Re: [OPE-L] Marx and philosophy

From: Paul Cockshott (wpc@DCS.GLA.AC.UK)
Date: Mon Nov 05 2007 - 04:41:06 EST

It is true that some modern darwinists like Gould emphasise chance and contingency, but it is not clear that this was appreciated in the 19th c and many current darwinists are critical of Goulds position ( cf Dennet)
Paul Cockshott


From: OPE-L on behalf of GERALD LEVY
Sent: Sun 11/4/2007 2:30 PM
Subject: Re: [OPE-L] Marx and philosophy

>In the languages of continental philosophy and science (as contrasted with
>British empiricism), the expressions "laws of motion", "developmental
>laws", or "lawlike regularities" are quite normal and ordinary expressions.
>They need not explicitly refer to physical sciences, though sometimes they
>do, also "by analogy". Descartes, Leibniz, Spinoza, Kant and Hegel all used
>such concepts or similar concepts to state the causally necessary
>occurrence of relationships, states, processes, or events.

Hi Jurriaan:

If you are saying that the above-name philosphers referred to such terms
only "by analogy",
I think that is misleading.  Hegel's understanding of nature, for instance,
forms (for him) an
essential component of his overall conception of Spirit (see the 3-volume
_Philosophy of Nature_,
the Second Part of the _Encyclopaedia_).  Philosophers of the time,
including those you
mention above, also tended to view  physical, natural and social philosophy
as all inter-
related and integrated.  When Marx refers to "law of motion" and things like
there is a suggestion of something more than argument  and rhetoric "by
analogy": I
think it is best interpreted as a genuine conflict and tension in his

>It is true that Marx said he aimed to depict "the economic formation of
>society" (meaning the expansion of social relations through trade, and the
>transformation of nature - both human nature and physical nature - by
>industry) as a necessary evolutionary process of "natural history", but he
>is thinking more of Darwin, than of Newton, i.e. of an organic system,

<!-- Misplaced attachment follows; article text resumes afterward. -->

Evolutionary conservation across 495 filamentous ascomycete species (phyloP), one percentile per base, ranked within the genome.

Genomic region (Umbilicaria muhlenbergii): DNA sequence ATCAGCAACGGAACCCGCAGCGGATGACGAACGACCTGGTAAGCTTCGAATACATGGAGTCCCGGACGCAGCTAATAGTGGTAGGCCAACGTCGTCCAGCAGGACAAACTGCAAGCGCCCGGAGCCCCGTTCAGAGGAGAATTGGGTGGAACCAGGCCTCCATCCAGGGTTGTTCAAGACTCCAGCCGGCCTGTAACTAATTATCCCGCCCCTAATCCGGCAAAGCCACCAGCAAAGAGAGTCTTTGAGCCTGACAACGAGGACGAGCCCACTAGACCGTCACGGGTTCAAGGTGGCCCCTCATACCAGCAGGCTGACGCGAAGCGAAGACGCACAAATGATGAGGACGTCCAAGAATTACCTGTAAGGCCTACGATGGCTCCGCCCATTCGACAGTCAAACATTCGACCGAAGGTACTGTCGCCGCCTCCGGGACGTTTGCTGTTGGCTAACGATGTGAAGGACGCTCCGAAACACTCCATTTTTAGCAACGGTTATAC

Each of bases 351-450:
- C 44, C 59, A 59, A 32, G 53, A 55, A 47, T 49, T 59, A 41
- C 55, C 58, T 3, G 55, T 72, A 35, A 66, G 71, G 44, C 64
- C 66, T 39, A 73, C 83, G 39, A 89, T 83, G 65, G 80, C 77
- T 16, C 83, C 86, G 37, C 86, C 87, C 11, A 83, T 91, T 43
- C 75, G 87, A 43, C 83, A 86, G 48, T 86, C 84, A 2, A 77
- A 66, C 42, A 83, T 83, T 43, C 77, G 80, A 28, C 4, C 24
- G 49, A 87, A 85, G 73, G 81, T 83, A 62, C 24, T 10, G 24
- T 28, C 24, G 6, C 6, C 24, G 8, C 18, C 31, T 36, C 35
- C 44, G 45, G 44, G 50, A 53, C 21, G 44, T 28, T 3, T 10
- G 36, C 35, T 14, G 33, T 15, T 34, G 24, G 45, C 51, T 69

>rather than an inorganic one.

Even if he was influenced more by Darwin, the science of evolution is a
natural science,
isn't it?  One difference, though, is that in Darwin's thought there is a
big role for
contingency and accident in shaping the variation that occurs in the
evolutionary process.
It is a consequence of natural _history_ and not merely the consequence of
regularities. This conception is missing as essential components of some
other natural sciences.

>The application of theorems in physics and engineering to the social
>economy often leads to the > depiction of the economy as a sort of "engine"
>(discussed by Ronald Meek in "The rise and fall of > the concept of the
>economic machine", Leicester University Press,1965).

Yes, that's a big problem.  I'm not sure that it's a paradigm that Marx
_completely_ broke
with, however.  Again, note comments on "inevitability".

>Marx was well aware that he could not scientifically "prove" his concept of
>economic value in any absolute way. However, he argues that using his
>concept of value enables a non-eclectic theory of capitalism, i.e. using
>this concept you can coherently integrate the explanation of capitalism and
>its history in a unitary theory - "the truth is the whole", i.e. the
>coherence of the whole theory, and its correspondence to the whole of the
>reality to which it refers.

The influence of Hegel is quite apparant in terms of the conception of
Marx's which you
refer to above.

However, if "the truth is the whole" where is "the whole" in Marx's writings
on economics?
There are obvious pieces of the whole which are missing.  So long as one
keeps one's focus
on the real subject matter (rather than merely Marx's perspective) and
thinks of the process
of presentation in terms of layers of abstraction, then most of  the
"missing pieces" become

In solidarity, Jerry

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